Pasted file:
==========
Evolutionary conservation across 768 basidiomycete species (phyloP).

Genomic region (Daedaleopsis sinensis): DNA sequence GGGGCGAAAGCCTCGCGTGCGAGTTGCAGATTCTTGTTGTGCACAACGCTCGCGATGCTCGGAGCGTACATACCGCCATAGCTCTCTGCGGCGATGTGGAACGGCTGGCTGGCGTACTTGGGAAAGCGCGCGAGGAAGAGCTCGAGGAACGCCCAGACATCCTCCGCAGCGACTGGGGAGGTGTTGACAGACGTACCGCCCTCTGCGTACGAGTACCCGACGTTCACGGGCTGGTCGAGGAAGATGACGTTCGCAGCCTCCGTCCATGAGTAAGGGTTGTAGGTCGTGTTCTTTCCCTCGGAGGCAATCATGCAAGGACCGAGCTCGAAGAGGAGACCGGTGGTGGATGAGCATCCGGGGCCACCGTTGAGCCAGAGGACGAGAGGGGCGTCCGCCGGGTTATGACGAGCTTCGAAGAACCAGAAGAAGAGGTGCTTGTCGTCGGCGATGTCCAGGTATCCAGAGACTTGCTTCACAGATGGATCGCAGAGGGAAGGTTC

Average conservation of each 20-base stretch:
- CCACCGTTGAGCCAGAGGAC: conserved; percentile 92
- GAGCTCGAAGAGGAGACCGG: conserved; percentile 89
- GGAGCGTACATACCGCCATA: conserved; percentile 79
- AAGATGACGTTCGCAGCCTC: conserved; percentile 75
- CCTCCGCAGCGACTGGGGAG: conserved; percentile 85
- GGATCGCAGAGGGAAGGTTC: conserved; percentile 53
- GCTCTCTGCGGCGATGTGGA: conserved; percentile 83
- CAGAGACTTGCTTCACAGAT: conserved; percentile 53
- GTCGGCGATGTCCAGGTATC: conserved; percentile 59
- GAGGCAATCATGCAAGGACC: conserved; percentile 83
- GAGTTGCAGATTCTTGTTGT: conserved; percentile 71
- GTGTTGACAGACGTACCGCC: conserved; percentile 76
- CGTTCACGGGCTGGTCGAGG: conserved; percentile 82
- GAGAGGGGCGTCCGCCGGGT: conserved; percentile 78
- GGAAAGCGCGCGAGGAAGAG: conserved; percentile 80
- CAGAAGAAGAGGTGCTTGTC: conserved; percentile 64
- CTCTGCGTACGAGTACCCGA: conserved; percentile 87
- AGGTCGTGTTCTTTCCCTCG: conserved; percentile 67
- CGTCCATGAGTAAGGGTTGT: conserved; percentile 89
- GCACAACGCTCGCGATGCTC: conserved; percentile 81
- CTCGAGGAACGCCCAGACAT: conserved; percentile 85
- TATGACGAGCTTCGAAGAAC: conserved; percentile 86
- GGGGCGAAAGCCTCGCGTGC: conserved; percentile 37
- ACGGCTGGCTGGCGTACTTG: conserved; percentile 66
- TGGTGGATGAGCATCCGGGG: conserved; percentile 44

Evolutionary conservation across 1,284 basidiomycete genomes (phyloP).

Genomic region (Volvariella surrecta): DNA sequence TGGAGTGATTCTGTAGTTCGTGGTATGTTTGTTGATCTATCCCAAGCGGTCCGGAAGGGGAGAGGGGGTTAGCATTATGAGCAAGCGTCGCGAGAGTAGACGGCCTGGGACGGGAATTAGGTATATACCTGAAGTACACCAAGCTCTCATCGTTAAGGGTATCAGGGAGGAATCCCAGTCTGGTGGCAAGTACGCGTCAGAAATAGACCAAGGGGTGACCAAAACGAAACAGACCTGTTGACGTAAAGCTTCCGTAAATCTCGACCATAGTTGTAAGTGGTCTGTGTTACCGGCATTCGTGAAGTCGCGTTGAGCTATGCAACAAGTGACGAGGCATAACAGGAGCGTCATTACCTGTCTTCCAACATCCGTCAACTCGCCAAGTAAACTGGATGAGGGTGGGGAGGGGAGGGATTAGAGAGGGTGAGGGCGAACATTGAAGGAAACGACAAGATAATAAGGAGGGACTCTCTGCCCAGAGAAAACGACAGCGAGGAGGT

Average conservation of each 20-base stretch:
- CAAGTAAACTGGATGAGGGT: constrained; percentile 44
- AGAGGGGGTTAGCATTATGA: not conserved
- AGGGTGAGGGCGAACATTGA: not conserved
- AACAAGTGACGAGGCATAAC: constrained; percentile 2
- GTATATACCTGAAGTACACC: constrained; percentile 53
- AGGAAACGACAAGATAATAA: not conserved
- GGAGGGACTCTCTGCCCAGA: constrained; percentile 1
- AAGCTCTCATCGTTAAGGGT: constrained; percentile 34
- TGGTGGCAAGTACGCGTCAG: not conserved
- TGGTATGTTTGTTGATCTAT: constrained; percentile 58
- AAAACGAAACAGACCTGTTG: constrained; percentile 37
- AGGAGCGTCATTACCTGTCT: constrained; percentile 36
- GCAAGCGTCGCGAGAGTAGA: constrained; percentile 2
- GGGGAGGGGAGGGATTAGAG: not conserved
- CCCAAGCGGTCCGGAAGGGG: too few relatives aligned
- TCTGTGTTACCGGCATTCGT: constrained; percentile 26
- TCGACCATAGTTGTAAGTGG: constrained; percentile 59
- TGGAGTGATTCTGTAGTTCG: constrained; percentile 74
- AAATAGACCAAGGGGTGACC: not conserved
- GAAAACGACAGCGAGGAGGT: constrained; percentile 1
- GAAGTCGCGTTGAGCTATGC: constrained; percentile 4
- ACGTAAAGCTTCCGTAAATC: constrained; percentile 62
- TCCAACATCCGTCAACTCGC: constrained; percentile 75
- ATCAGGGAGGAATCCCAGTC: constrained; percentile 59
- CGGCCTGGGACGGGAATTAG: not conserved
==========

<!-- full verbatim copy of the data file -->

Evolutionary conservation across 768 basidiomycete species (phyloP).

Genomic region (Daedaleopsis sinensis): DNA sequence GGGGCGAAAGCCTCGCGTGCGAGTTGCAGATTCTTGTTGTGCACAACGCTCGCGATGCTCGGAGCGTACATACCGCCATAGCTCTCTGCGGCGATGTGGAACGGCTGGCTGGCGTACTTGGGAAAGCGCGCGAGGAAGAGCTCGAGGAACGCCCAGACATCCTCCGCAGCGACTGGGGAGGTGTTGACAGACGTACCGCCCTCTGCGTACGAGTACCCGACGTTCACGGGCTGGTCGAGGAAGATGACGTTCGCAGCCTCCGTCCATGAGTAAGGGTTGTAGGTCGTGTTCTTTCCCTCGGAGGCAATCATGCAAGGACCGAGCTCGAAGAGGAGACCGGTGGTGGATGAGCATCCGGGGCCACCGTTGAGCCAGAGGACGAGAGGGGCGTCCGCCGGGTTATGACGAGCTTCGAAGAACCAGAAGAAGAGGTGCTTGTCGTCGGCGATGTCCAGGTATCCAGAGACTTGCTTCACAGATGGATCGCAGAGGGAAGGTTC

Average conservation of each 20-base stretch:
- CCACCGTTGAGCCAGAGGAC: conserved; percentile 92
- GAGCTCGAAGAGGAGACCGG: conserved; percentile 89
- GGAGCGTACATACCGCCATA: conserved; percentile 79
- AAGATGACGTTCGCAGCCTC: conserved; percentile 75
- CCTCCGCAGCGACTGGGGAG: conserved; percentile 85
- GGATCGCAGAGGGAAGGTTC: conserved; percentile 53
- GCTCTCTGCGGCGATGTGGA: conserved; percentile 83
- CAGAGACTTGCTTCACAGAT: conserved; percentile 53
- GTCGGCGATGTCCAGGTATC: conserved; percentile 59
- GAGGCAATCATGCAAGGACC: conserved; percentile 83
- GAGTTGCAGATTCTTGTTGT: conserved; percentile 71
- GTGTTGACAGACGTACCGCC: conserved; percentile 76
- CGTTCACGGGCTGGTCGAGG: conserved; percentile 82
- GAGAGGGGCGTCCGCCGGGT: conserved; percentile 78
- GGAAAGCGCGCGAGGAAGAG: conserved; percentile 80
- CAGAAGAAGAGGTGCTTGTC: conserved; percentile 64
- CTCTGCGTACGAGTACCCGA: conserved; percentile 87
- AGGTCGTGTTCTTTCCCTCG: conserved; percentile 67
- CGTCCATGAGTAAGGGTTGT: conserved; percentile 89
- GCACAACGCTCGCGATGCTC: conserved; percentile 81
- CTCGAGGAACGCCCAGACAT: conserved; percentile 85
- TATGACGAGCTTCGAAGAAC: conserved; percentile 86
- GGGGCGAAAGCCTCGCGTGC: conserved; percentile 37
- ACGGCTGGCTGGCGTACTTG: conserved; percentile 66
- TGGTGGATGAGCATCCGGGG: conserved; percentile 44

Evolutionary conservation across 1,284 basidiomycete genomes (phyloP).

Genomic region (Volvariella surrecta): DNA sequence TGGAGTGATTCTGTAGTTCGTGGTATGTTTGTTGATCTATCCCAAGCGGTCCGGAAGGGGAGAGGGGGTTAGCATTATGAGCAAGCGTCGCGAGAGTAGACGGCCTGGGACGGGAATTAGGTATATACCTGAAGTACACCAAGCTCTCATCGTTAAGGGTATCAGGGAGGAATCCCAGTCTGGTGGCAAGTACGCGTCAGAAATAGACCAAGGGGTGACCAAAACGAAACAGACCTGTTGACGTAAAGCTTCCGTAAATCTCGACCATAGTTGTAAGTGGTCTGTGTTACCGGCATTCGTGAAGTCGCGTTGAGCTATGCAACAAGTGACGAGGCATAACAGGAGCGTCATTACCTGTCTTCCAACATCCGTCAACTCGCCAAGTAAACTGGATGAGGGTGGGGAGGGGAGGGATTAGAGAGGGTGAGGGCGAACATTGAAGGAAACGACAAGATAATAAGGAGGGACTCTCTGCCCAGAGAAAACGACAGCGAGGAGGT

Average conservation of each 20-base stretch:
- CAAGTAAACTGGATGAGGGT: constrained; percentile 44
- AGAGGGGGTTAGCATTATGA: not conserved
- AGGGTGAGGGCGAACATTGA: not conserved
- AACAAGTGACGAGGCATAAC: constrained; percentile 2
- GTATATACCTGAAGTACACC: constrained; percentile 53
- AGGAAACGACAAGATAATAA: not conserved
- GGAGGGACTCTCTGCCCAGA: constrained; percentile 1
- AAGCTCTCATCGTTAAGGGT: constrained; percentile 34
- TGGTGGCAAGTACGCGTCAG: not conserved
- TGGTATGTTTGTTGATCTAT: constrained; percentile 58
- AAAACGAAACAGACCTGTTG: constrained; percentile 37
- AGGAGCGTCATTACCTGTCT: constrained; percentile 36
- GCAAGCGTCGCGAGAGTAGA: constrained; percentile 2
- GGGGAGGGGAGGGATTAGAG: not conserved
- CCCAAGCGGTCCGGAAGGGG: too few relatives aligned
- TCTGTGTTACCGGCATTCGT: constrained; percentile 26
- TCGACCATAGTTGTAAGTGG: constrained; percentile 59
- TGGAGTGATTCTGTAGTTCG: constrained; percentile 74
- AAATAGACCAAGGGGTGACC: not conserved
- GAAAACGACAGCGAGGAGGT: constrained; percentile 1
- GAAGTCGCGTTGAGCTATGC: constrained; percentile 4
- ACGTAAAGCTTCCGTAAATC: constrained; percentile 62
- TCCAACATCCGTCAACTCGC: constrained; percentile 75
- ATCAGGGAGGAATCCCAGTC: constrained; percentile 59
- CGGCCTGGGACGGGAATTAG: not conserved